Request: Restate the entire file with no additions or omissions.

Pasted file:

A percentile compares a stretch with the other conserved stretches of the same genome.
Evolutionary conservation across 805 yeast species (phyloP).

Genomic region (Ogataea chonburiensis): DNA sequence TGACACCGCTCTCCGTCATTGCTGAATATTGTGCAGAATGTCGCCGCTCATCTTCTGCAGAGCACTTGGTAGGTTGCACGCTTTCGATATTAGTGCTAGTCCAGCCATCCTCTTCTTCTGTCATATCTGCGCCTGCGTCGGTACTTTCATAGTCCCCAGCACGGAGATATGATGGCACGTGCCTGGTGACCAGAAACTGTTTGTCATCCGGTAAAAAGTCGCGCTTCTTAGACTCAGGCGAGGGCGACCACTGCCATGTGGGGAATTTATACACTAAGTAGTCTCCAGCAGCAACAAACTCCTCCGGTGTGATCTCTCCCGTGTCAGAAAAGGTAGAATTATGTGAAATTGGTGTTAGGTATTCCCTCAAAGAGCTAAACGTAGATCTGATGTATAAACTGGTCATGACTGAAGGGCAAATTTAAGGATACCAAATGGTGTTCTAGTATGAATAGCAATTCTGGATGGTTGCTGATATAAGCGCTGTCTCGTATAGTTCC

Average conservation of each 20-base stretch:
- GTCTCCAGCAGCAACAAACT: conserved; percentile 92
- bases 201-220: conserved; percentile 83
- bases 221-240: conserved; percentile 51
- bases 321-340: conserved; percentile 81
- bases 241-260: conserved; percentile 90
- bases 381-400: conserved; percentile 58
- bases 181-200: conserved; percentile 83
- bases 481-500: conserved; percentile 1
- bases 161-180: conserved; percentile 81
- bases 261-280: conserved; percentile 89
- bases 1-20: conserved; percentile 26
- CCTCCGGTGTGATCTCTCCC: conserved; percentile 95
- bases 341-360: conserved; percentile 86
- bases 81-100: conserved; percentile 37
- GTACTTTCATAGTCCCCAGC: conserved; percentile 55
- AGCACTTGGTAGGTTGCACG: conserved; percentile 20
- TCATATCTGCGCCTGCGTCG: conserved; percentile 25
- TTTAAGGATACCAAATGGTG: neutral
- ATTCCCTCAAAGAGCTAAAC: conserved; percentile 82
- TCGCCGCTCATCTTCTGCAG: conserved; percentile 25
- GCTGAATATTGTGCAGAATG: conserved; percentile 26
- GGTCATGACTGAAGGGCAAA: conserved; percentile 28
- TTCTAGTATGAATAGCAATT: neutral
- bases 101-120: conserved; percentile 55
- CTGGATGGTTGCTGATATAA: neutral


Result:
A percentile compares a stretch with the other conserved stretches of the same genome.
Evolutionary conservation across 805 yeast species (phyloP).

Genomic region (Ogataea chonburiensis): DNA sequence TGACACCGCTCTCCGTCATTGCTGAATATTGTGCAGAATGTCGCCGCTCATCTTCTGCAGAGCACTTGGTAGGTTGCACGCTTTCGATATTAGTGCTAGTCCAGCCATCCTCTTCTTCTGTCATATCTGCGCCTGCGTCGGTACTTTCATAGTCCCCAGCACGGAGATATGATGGCACGTGCCTGGTGACCAGAAACTGTTTGTCATCCGGTAAAAAGTCGCGCTTCTTAGACTCAGGCGAGGGCGACCACTGCCATGTGGGGAATTTATACACTAAGTAGTCTCCAGCAGCAACAAACTCCTCCGGTGTGATCTCTCCCGTGTCAGAAAAGGTAGAATTATGTGAAATTGGTGTTAGGTATTCCCTCAAAGAGCTAAACGTAGATCTGATGTATAAACTGGTCATGACTGAAGGGCAAATTTAAGGATACCAAATGGTGTTCTAGTATGAATAGCAATTCTGGATGGTTGCTGATATAAGCGCTGTCTCGTATAGTTCC

Average conservation of each 20-base stretch:
- GTCTCCAGCAGCAACAAACT: conserved; percentile 92
- bases 201-220: conserved; percentile 83
- bases 221-240: conserved; percentile 51
- bases 321-340: conserved; percentile 81
- bases 241-260: conserved; percentile 90
- bases 381-400: conserved; percentile 58
- bases 181-200: conserved; percentile 83
- bases 481-500: conserved; percentile 1
- bases 161-180: conserved; percentile 81
- bases 261-280: conserved; percentile 89
- bases 1-20: conserved; percentile 26
- CCTCCGGTGTGATCTCTCCC: conserved; percentile 95
- bases 341-360: conserved; percentile 86
- bases 81-100: conserved; percentile 37
- GTACTTTCATAGTCCCCAGC: conserved; percentile 55
- AGCACTTGGTAGGTTGCACG: conserved; percentile 20
- TCATATCTGCGCCTGCGTCG: conserved; percentile 25
- TTTAAGGATACCAAATGGTG: neutral
- ATTCCCTCAAAGAGCTAAAC: conserved; percentile 82
- TCGCCGCTCATCTTCTGCAG: conserved; percentile 25
- GCTGAATATTGTGCAGAATG: conserved; percentile 26
- GGTCATGACTGAAGGGCAAA: conserved; percentile 28
- TTCTAGTATGAATAGCAATT: neutral
- bases 101-120: conserved; percentile 55
- CTGGATGGTTGCTGATATAA: neutral